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Detrimental actions of metabolic syndrome risk factor, homocysteine, on pancreatic beta-cell glucose metabolism and insulin secretion

Biomedical Sciences Research Institute Computer Science Research Institute Environmental Sciences Research Institute Nanotechnology & Advanced Materials Research Institute

Patterson, Steven, Flatt, Peter, Brennan, L., Newsholme, P. and McClenaghan, Neville (2006) Detrimental actions of metabolic syndrome risk factor, homocysteine, on pancreatic beta-cell glucose metabolism and insulin secretion. JOURNAL OF ENDOCRINOLOGY, 189 (2). pp. 301-310. [Journal article]

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DOI: 10.1677/joe.1.06537

Abstract

Elevated plasma homocysteine has been reported in individuals with diseases of the metabolic syndrome including vascular disease and insulin resistance. As homocysteine exerts detrimental effects on endothelial and neuronal cells, this study investigated effects of acute homocysteine exposure on beta-cell function and insulin secretion using clonal BRIN-BD11 beta-cells. Acute insulin release studies in the presence of various test reagents were performed using monolayers of BRIN-BD11 cells and samples assayed by insulin radioimmunoassay. Cellular glucose metabolism was assessed by nuclear magnetic resonance (NMR) analysis following 60-min exposure of BRIN-BD11 cell monolayers to glucose in either the absence or presence of homocysteine. Homocysteine dose-dependently inhibited insulin release at moderate and stimulatory glucose concentrations. This inhibitory effect was reversible at all but the highest concentration of homocysteine. C-13-glucose NMR demonstrated decreased labelling of glutamate from glucose at positions C2, C3 and C4, indicating that the tricarboxylic acid (TCA) cycle-dependent glucose metabolism was reduced in the presence of homocysteine. Homocysteine also dose-dependently inhibited insulinotropic responses to a range of glucose-dependent secretagogues including nutrients (alanine, arginine, 2-ketoisocaproate), hormones (glucagon-like peptide-1 (7-36)amide, gastric inhibitory polypeptide and cholecystokinin-8), neurotransmitter (carbachol), drug (tolbutamide) as well as a depolarising concentration of KCI or elevated Ca2+. Insulin secretion induced by activation of adenylate cyclase and protein kinase C pathways with forskolin and phorbol 12-myristate 13-acetate were also inhibited by homocysteine. These effects were not associated with any adverse action on cellular insulin content or cell viability, and there was no increase in apoptosis/necrosis following exposure to homocysteine. These data indicate that homocysteine impairs insulin secretion through alterations in beta-cell glucose metabolism and generation of key stimulus-secretion coupling factors. The participation of homocysteine in possible beta-cell demise merits further investigation.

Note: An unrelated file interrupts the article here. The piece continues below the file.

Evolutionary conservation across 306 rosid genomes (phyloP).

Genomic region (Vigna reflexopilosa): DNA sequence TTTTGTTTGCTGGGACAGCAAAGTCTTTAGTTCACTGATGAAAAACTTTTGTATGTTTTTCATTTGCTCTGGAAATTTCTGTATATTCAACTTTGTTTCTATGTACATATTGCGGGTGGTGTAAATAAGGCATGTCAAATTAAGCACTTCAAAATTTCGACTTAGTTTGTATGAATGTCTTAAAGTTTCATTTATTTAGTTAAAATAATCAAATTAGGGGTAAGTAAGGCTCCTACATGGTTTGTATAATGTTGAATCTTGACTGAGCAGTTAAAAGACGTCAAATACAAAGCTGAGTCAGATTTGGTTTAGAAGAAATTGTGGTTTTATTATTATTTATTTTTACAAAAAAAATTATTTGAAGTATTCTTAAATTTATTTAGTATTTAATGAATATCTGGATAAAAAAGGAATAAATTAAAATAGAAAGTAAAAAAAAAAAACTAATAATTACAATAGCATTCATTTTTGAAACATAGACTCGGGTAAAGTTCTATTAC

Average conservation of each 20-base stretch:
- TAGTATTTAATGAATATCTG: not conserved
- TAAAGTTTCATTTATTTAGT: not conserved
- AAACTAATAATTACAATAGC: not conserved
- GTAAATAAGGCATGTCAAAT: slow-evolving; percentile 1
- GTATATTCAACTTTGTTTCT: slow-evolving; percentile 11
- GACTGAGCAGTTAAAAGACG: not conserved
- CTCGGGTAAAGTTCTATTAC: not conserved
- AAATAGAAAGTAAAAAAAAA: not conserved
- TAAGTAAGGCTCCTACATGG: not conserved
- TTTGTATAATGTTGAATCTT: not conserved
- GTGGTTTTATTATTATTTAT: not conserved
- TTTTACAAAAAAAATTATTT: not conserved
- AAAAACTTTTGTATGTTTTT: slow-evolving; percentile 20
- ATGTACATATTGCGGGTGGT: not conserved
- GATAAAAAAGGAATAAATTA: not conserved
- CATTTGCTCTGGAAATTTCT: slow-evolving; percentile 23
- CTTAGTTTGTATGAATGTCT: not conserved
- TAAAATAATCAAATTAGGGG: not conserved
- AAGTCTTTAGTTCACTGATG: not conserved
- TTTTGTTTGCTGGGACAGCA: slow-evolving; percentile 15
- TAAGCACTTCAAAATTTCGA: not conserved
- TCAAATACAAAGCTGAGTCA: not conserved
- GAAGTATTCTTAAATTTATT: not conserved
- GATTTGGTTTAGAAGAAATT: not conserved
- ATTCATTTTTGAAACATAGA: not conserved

Item Type:Journal article
Faculties and Schools:Faculty of Life and Health Sciences
Faculty of Life and Health Sciences > School of Biomedical Sciences
Research Institutes and Groups:Biomedical Sciences Research Institute
Biomedical Sciences Research Institute > Diabetes
ID Code:2981
Deposited By:Professor Peter Flatt
Deposited On:18 Dec 2009 09:44
Last Modified:15 Jun 2011 11:10

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